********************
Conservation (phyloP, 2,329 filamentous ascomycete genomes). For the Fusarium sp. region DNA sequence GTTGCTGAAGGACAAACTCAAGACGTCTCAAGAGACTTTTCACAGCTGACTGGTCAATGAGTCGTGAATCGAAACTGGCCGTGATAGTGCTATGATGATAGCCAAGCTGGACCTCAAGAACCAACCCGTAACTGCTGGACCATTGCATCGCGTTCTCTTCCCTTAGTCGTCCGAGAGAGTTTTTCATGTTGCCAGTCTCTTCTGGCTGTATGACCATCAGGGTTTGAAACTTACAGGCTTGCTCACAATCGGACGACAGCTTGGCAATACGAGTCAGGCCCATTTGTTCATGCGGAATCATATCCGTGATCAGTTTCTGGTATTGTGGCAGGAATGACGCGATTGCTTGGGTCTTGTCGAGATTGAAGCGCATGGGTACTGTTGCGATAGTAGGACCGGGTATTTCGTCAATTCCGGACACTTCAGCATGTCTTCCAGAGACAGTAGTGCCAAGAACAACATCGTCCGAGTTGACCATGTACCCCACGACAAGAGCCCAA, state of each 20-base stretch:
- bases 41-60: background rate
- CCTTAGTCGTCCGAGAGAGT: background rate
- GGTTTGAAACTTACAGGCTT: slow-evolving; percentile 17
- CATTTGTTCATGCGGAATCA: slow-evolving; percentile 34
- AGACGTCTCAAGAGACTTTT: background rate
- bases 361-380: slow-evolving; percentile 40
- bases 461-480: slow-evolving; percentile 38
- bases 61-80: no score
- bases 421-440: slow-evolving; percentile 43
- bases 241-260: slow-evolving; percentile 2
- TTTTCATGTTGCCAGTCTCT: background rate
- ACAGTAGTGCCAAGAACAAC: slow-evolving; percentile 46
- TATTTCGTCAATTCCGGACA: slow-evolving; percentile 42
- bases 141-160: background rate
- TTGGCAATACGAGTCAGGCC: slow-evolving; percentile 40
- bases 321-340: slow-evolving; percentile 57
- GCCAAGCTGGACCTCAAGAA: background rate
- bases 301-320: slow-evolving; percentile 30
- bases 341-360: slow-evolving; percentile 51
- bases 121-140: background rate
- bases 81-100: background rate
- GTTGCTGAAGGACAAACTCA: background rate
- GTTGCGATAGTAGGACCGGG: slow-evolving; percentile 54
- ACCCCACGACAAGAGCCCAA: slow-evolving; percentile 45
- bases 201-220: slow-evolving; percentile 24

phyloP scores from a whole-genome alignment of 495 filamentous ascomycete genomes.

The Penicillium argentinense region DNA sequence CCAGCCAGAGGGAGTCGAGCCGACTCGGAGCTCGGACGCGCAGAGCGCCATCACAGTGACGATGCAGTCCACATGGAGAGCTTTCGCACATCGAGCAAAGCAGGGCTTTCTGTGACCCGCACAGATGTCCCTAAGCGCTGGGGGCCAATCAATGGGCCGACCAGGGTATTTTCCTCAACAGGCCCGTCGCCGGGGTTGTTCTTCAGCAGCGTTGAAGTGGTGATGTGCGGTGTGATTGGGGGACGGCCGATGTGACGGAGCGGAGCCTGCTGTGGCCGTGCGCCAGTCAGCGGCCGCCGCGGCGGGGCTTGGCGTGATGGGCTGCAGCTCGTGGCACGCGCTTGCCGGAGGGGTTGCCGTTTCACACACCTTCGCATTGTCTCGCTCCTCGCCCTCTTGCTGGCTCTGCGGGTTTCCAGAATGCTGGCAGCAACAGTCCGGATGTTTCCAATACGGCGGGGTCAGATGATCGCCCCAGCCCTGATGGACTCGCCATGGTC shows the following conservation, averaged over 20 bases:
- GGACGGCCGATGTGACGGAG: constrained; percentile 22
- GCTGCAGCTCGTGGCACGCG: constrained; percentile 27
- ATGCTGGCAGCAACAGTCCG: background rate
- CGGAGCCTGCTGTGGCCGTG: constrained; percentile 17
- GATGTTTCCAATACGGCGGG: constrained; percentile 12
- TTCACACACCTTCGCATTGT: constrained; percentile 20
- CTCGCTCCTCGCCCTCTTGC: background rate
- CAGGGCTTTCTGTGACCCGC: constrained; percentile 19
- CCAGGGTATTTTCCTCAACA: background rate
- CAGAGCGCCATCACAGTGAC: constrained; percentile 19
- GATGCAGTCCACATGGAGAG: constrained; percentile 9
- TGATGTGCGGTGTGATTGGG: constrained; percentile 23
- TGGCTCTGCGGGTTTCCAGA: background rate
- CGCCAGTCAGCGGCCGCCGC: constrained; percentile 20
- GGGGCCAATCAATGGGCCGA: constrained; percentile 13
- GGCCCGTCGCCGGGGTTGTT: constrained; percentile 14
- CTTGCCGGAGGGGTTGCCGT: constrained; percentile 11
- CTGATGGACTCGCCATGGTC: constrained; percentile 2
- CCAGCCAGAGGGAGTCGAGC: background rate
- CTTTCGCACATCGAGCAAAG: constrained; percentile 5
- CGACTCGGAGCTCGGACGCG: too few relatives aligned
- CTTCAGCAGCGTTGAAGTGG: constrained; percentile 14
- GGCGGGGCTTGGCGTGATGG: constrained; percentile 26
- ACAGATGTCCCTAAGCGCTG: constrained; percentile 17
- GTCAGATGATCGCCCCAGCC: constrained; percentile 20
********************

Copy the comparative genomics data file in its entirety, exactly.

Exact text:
Conservation (phyloP, 2,329 filamentous ascomycete genomes). For the Fusarium sp. region DNA sequence GTTGCTGAAGGACAAACTCAAGACGTCTCAAGAGACTTTTCACAGCTGACTGGTCAATGAGTCGTGAATCGAAACTGGCCGTGATAGTGCTATGATGATAGCCAAGCTGGACCTCAAGAACCAACCCGTAACTGCTGGACCATTGCATCGCGTTCTCTTCCCTTAGTCGTCCGAGAGAGTTTTTCATGTTGCCAGTCTCTTCTGGCTGTATGACCATCAGGGTTTGAAACTTACAGGCTTGCTCACAATCGGACGACAGCTTGGCAATACGAGTCAGGCCCATTTGTTCATGCGGAATCATATCCGTGATCAGTTTCTGGTATTGTGGCAGGAATGACGCGATTGCTTGGGTCTTGTCGAGATTGAAGCGCATGGGTACTGTTGCGATAGTAGGACCGGGTATTTCGTCAATTCCGGACACTTCAGCATGTCTTCCAGAGACAGTAGTGCCAAGAACAACATCGTCCGAGTTGACCATGTACCCCACGACAAGAGCCCAA, state of each 20-base stretch:
- bases 41-60: background rate
- CCTTAGTCGTCCGAGAGAGT: background rate
- GGTTTGAAACTTACAGGCTT: slow-evolving; percentile 17
- CATTTGTTCATGCGGAATCA: slow-evolving; percentile 34
- AGACGTCTCAAGAGACTTTT: background rate
- bases 361-380: slow-evolving; percentile 40
- bases 461-480: slow-evolving; percentile 38
- bases 61-80: no score
- bases 421-440: slow-evolving; percentile 43
- bases 241-260: slow-evolving; percentile 2
- TTTTCATGTTGCCAGTCTCT: background rate
- ACAGTAGTGCCAAGAACAAC: slow-evolving; percentile 46
- TATTTCGTCAATTCCGGACA: slow-evolving; percentile 42
- bases 141-160: background rate
- TTGGCAATACGAGTCAGGCC: slow-evolving; percentile 40
- bases 321-340: slow-evolving; percentile 57
- GCCAAGCTGGACCTCAAGAA: background rate
- bases 301-320: slow-evolving; percentile 30
- bases 341-360: slow-evolving; percentile 51
- bases 121-140: background rate
- bases 81-100: background rate
- GTTGCTGAAGGACAAACTCA: background rate
- GTTGCGATAGTAGGACCGGG: slow-evolving; percentile 54
- ACCCCACGACAAGAGCCCAA: slow-evolving; percentile 45
- bases 201-220: slow-evolving; percentile 24

phyloP scores from a whole-genome alignment of 495 filamentous ascomycete genomes.

The Penicillium argentinense region DNA sequence CCAGCCAGAGGGAGTCGAGCCGACTCGGAGCTCGGACGCGCAGAGCGCCATCACAGTGACGATGCAGTCCACATGGAGAGCTTTCGCACATCGAGCAAAGCAGGGCTTTCTGTGACCCGCACAGATGTCCCTAAGCGCTGGGGGCCAATCAATGGGCCGACCAGGGTATTTTCCTCAACAGGCCCGTCGCCGGGGTTGTTCTTCAGCAGCGTTGAAGTGGTGATGTGCGGTGTGATTGGGGGACGGCCGATGTGACGGAGCGGAGCCTGCTGTGGCCGTGCGCCAGTCAGCGGCCGCCGCGGCGGGGCTTGGCGTGATGGGCTGCAGCTCGTGGCACGCGCTTGCCGGAGGGGTTGCCGTTTCACACACCTTCGCATTGTCTCGCTCCTCGCCCTCTTGCTGGCTCTGCGGGTTTCCAGAATGCTGGCAGCAACAGTCCGGATGTTTCCAATACGGCGGGGTCAGATGATCGCCCCAGCCCTGATGGACTCGCCATGGTC shows the following conservation, averaged over 20 bases:
- GGACGGCCGATGTGACGGAG: constrained; percentile 22
- GCTGCAGCTCGTGGCACGCG: constrained; percentile 27
- ATGCTGGCAGCAACAGTCCG: background rate
- CGGAGCCTGCTGTGGCCGTG: constrained; percentile 17
- GATGTTTCCAATACGGCGGG: constrained; percentile 12
- TTCACACACCTTCGCATTGT: constrained; percentile 20
- CTCGCTCCTCGCCCTCTTGC: background rate
- CAGGGCTTTCTGTGACCCGC: constrained; percentile 19
- CCAGGGTATTTTCCTCAACA: background rate
- CAGAGCGCCATCACAGTGAC: constrained; percentile 19
- GATGCAGTCCACATGGAGAG: constrained; percentile 9
- TGATGTGCGGTGTGATTGGG: constrained; percentile 23
- TGGCTCTGCGGGTTTCCAGA: background rate
- CGCCAGTCAGCGGCCGCCGC: constrained; percentile 20
- GGGGCCAATCAATGGGCCGA: constrained; percentile 13
- GGCCCGTCGCCGGGGTTGTT: constrained; percentile 14
- CTTGCCGGAGGGGTTGCCGT: constrained; percentile 11
- CTGATGGACTCGCCATGGTC: constrained; percentile 2
- CCAGCCAGAGGGAGTCGAGC: background rate
- CTTTCGCACATCGAGCAAAG: constrained; percentile 5
- CGACTCGGAGCTCGGACGCG: too few relatives aligned
- CTTCAGCAGCGTTGAAGTGG: constrained; percentile 14
- GGCGGGGCTTGGCGTGATGG: constrained; percentile 26
- ACAGATGTCCCTAAGCGCTG: constrained; percentile 17
- GTCAGATGATCGCCCCAGCC: constrained; percentile 20